southeast bank of the Chattahoochee
, from Roswell
to Powers' ferry.
That night General Hood
was placed in command of the Southern
army by telegraph.
On the 18th, at his urgent request, Johnston
forced the troops on the. high ground, overlooking the valley of Peachtree creek
from the south, to meet the advance of the Federal
forces reported that morning by General Wheeler
's returns, on pages 24 and 136, shows ninety-eight thousand seven hundred and ninety-seven men present for duty May 1st; one hundred and twelve thousand eight hundred and nineteen June 1st, and one hundred and six thousand and seventy July 1st.
Those of the Southern
army show forty-two thousand eight hundred present for duty May 1st; fifty-eight thousand five hundred and sixty-two June 6th, and fifty-three thousand two hundred and seventy five July 1st. Fourteen thousand two hundred infantry and artillery and seven thousand cavalry were received in six detachments, coming at different times-all in May. General Sherman
points out these additions to our forces, but says nothing of the reinforcements he received --except the arrival of the Seventeenth Corps (nine thousand men) June 8th.
His reported losses in May, corrected by General Thomas
(on page 5, report of Committee on Conduct of the War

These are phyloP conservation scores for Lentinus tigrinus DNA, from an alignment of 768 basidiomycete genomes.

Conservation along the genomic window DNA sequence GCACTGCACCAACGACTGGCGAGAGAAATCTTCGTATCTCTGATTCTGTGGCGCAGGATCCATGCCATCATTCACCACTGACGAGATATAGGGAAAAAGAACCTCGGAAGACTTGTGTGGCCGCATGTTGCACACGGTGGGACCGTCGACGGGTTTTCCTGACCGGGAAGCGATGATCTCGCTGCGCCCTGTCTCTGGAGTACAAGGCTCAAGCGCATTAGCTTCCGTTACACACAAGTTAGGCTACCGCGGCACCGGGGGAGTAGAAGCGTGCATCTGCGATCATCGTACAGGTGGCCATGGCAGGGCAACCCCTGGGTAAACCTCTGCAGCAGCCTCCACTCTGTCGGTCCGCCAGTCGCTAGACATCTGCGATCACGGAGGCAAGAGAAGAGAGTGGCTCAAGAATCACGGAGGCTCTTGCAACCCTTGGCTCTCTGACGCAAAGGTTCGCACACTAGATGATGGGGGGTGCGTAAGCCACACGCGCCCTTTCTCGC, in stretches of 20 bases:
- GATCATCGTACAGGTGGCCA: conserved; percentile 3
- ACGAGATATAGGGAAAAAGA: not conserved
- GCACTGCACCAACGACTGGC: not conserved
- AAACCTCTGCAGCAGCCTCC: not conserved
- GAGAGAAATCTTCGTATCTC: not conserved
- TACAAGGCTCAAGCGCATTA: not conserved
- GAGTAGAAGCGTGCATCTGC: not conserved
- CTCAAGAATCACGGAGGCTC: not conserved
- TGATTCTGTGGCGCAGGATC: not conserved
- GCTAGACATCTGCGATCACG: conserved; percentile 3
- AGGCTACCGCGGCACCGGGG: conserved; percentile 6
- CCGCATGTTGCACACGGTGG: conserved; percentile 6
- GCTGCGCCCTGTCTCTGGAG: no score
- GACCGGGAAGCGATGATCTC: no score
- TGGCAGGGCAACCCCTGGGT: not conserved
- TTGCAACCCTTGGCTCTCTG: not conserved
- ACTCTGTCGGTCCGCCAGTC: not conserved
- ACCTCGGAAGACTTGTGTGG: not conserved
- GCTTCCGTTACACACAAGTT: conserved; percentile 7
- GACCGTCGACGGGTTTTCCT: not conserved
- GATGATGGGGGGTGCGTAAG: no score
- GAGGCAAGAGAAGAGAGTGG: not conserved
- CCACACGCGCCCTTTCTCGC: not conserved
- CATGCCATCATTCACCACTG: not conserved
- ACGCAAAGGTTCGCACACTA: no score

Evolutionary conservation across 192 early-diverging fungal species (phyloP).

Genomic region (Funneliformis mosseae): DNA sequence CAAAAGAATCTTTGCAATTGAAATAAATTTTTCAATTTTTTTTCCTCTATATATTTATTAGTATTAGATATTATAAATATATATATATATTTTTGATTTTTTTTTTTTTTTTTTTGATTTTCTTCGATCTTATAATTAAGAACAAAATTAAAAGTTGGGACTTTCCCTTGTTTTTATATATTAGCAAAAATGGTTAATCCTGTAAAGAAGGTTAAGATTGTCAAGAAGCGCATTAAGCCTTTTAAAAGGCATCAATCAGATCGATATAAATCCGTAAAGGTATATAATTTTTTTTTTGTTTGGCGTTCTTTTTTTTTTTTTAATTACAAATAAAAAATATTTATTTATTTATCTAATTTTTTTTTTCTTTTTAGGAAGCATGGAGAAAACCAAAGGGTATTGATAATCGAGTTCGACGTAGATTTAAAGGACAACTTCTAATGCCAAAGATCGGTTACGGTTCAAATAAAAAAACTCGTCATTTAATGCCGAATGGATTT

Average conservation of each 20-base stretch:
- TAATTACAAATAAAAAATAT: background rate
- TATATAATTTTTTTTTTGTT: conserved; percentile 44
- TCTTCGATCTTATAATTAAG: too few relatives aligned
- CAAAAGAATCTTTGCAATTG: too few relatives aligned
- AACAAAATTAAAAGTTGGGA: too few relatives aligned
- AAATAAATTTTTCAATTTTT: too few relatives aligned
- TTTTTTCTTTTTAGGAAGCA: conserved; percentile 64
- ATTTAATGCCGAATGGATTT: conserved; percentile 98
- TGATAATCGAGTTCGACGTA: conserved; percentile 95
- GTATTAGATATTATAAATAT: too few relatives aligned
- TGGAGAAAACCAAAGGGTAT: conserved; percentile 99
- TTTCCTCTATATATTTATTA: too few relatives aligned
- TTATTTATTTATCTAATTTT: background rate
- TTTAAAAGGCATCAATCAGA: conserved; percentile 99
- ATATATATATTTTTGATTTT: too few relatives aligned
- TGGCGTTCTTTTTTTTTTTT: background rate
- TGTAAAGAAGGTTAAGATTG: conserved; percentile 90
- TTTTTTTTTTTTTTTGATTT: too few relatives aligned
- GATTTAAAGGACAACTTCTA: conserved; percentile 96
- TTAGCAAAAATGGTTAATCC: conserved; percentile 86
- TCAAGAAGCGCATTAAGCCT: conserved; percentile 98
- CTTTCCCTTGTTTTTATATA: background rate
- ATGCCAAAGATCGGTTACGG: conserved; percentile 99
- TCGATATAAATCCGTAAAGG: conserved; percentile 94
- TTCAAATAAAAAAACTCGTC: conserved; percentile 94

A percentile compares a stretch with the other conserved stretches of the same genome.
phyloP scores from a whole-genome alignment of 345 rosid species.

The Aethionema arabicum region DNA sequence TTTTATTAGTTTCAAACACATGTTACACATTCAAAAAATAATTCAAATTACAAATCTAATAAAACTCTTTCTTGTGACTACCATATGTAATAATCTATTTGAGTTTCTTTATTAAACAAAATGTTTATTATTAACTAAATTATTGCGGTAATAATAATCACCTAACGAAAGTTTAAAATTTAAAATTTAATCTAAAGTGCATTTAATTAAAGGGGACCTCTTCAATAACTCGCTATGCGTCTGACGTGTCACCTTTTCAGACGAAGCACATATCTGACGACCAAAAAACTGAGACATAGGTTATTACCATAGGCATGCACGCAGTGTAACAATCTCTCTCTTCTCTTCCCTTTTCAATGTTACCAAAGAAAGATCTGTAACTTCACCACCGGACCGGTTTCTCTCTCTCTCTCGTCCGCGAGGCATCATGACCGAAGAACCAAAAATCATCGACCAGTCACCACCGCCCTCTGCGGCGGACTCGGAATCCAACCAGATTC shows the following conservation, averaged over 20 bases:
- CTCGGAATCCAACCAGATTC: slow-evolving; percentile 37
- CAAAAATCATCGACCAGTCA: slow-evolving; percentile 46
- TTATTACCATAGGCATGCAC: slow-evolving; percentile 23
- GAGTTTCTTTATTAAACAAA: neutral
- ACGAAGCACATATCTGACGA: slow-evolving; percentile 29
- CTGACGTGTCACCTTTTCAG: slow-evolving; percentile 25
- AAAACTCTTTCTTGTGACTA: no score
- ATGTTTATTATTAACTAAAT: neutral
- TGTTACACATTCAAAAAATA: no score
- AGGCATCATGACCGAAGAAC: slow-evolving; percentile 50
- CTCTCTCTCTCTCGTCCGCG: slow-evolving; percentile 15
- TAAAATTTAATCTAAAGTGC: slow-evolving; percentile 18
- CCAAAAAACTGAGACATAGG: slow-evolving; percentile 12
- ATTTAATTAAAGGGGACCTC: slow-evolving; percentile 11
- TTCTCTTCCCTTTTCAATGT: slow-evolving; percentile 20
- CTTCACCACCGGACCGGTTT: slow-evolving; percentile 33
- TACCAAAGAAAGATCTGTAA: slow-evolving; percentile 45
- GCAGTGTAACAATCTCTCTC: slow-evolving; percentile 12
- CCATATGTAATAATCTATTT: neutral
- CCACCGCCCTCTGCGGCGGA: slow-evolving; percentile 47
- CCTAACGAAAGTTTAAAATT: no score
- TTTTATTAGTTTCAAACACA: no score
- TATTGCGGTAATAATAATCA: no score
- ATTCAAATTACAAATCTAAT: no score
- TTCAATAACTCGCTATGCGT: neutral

, supplementary part i), and the difference between the May and June returns above, show that he received above twenty-five thousand men in May alone.
According to the table on page 133, before July 18th the Federal
army lost in killed and wounded about twenty-one thousand men, of whom about twenty-five hundred were killed.
The Southern army lost in the same time nine thousand nine hundred and seventy-two killed and wounded, of whom one thousand two hundred and eighty-eight were killed.
The Southern officers believed that the Federal
losses compared with theirs about as five to one.
And circumstances justify that belief.
Except on three occasions, the Southern
troops fought in their intrenchments, exposing scarcely a thirtieth of their persons, while their adversaries were fully exposed on open ground.
Therefore, with equal marksmanship, they would have given thirty hits for one received.
According to the reports of General Sherman
's subordinates, they gave but two; or, on equal ground, would have made one effective shot to the enemy's fifteen--which is incredible.
The more so, because a fire so utterly ineffective could not have repulsed or checked, in seventy days of such close and continued fighting as General Sherman
describes, veteran American soldiers such as his. We had, too, direct proofs of the inaccuracy of these reports.
After the action of June 27th (pages 60, 61), we counted--one thousand